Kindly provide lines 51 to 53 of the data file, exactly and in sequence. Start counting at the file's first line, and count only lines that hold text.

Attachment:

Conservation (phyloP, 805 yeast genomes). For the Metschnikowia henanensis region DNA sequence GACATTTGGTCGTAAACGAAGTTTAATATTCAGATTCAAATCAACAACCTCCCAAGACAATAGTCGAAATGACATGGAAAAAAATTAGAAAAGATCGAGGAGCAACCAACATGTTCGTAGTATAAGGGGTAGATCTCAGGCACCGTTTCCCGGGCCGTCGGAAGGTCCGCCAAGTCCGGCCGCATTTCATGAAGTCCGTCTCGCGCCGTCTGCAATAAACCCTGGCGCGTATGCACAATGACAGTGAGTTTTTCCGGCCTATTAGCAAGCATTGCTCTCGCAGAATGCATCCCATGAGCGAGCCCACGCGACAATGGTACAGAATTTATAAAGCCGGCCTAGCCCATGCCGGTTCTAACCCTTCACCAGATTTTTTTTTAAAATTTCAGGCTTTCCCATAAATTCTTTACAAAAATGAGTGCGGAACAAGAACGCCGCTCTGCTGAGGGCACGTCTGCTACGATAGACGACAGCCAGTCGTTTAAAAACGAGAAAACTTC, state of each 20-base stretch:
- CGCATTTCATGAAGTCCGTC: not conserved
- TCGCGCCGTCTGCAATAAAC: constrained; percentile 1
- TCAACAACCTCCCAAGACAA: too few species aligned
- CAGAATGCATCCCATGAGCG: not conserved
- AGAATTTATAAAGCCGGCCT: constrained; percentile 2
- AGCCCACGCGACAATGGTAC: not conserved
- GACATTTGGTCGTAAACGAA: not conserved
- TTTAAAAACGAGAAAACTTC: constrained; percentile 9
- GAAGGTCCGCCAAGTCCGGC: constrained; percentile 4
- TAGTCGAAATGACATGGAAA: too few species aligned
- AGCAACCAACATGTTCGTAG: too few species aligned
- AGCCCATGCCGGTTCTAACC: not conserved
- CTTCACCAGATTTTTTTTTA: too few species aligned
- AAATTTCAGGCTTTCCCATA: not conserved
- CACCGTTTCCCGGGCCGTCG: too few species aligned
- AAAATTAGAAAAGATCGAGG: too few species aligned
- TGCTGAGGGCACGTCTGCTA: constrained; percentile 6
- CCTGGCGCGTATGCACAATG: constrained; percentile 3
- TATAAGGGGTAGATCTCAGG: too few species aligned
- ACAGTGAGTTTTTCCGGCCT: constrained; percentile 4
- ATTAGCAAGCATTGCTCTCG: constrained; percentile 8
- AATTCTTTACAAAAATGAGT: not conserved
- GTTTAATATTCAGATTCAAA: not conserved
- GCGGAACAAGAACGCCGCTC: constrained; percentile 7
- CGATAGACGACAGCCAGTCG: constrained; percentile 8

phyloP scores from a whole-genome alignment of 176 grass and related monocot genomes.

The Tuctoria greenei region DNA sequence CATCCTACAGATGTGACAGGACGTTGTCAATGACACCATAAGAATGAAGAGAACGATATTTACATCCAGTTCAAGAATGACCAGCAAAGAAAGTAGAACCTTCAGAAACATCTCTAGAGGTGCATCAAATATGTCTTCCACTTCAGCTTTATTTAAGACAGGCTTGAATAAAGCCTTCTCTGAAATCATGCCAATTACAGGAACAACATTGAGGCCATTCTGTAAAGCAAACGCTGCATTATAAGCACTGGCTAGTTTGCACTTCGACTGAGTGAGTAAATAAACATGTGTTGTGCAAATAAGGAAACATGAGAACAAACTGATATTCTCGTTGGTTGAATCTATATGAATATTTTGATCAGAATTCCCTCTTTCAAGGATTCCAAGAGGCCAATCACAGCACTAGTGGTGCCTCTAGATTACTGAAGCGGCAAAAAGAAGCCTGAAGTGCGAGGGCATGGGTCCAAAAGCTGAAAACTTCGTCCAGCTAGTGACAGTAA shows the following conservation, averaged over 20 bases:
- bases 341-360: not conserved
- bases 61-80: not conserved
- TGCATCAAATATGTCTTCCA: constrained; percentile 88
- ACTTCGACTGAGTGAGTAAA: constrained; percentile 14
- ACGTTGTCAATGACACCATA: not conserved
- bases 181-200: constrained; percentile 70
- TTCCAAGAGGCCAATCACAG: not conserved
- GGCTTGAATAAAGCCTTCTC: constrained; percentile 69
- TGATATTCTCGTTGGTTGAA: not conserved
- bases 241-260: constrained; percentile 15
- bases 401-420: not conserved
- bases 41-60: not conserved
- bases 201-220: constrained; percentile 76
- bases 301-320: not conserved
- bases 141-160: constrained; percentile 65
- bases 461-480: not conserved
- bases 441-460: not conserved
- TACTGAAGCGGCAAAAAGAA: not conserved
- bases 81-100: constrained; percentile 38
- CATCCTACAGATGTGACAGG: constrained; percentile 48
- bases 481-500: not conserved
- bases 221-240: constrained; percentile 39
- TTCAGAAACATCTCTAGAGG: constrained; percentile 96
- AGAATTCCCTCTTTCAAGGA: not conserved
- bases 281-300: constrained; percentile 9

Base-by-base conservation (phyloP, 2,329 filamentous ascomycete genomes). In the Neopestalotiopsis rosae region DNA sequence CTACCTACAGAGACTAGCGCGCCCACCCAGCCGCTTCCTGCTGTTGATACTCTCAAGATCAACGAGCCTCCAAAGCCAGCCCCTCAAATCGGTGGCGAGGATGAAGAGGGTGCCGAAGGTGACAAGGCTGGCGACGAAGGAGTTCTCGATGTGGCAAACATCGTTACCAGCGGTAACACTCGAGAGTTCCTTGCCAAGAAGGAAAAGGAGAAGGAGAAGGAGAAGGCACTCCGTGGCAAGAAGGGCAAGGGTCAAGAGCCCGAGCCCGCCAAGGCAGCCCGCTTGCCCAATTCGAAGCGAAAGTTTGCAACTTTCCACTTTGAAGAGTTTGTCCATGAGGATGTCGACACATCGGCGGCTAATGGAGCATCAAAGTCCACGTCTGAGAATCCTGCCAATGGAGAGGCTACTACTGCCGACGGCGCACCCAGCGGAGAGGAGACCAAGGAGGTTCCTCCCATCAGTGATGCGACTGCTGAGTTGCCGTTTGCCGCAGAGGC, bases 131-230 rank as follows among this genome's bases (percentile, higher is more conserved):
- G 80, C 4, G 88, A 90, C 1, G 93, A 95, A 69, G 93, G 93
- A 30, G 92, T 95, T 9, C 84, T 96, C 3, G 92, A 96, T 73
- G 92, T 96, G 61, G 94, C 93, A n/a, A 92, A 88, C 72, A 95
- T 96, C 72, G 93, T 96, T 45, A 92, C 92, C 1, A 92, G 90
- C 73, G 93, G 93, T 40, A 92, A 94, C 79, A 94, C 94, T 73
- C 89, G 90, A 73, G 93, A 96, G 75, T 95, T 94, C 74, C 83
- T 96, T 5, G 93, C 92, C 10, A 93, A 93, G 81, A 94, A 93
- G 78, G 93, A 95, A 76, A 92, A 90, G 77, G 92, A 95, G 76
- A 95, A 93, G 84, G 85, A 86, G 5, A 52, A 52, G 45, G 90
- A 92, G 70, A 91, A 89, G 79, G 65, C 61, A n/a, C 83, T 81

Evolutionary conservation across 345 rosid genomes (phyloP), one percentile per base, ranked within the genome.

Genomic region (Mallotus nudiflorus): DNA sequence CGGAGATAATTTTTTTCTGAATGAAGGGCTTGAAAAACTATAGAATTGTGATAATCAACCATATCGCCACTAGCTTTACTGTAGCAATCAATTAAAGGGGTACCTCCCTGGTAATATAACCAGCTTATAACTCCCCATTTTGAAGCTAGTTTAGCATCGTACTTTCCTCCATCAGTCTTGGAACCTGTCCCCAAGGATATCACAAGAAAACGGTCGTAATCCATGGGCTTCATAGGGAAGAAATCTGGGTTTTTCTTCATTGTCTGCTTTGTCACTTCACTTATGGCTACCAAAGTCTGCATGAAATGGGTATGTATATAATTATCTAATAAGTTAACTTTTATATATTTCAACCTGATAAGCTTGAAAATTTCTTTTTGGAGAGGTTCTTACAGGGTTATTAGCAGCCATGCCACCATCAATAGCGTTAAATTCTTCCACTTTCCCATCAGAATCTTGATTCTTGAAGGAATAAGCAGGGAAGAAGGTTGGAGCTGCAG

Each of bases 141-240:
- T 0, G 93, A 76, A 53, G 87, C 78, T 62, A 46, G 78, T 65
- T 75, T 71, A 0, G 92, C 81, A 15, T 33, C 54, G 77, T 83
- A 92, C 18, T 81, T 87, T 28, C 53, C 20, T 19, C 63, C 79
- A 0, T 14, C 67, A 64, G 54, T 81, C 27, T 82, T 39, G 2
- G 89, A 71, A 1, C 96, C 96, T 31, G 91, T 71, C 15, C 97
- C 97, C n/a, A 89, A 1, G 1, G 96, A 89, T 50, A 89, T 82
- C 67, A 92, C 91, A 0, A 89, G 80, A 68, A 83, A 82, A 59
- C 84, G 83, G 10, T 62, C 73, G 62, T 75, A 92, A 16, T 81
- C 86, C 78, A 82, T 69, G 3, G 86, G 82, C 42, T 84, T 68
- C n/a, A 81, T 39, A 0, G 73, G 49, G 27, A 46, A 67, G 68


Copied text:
- TTCAGAAACATCTCTAGAGG: constrained; percentile 96
- AGAATTCCCTCTTTCAAGGA: not conserved
- bases 281-300: constrained; percentile 9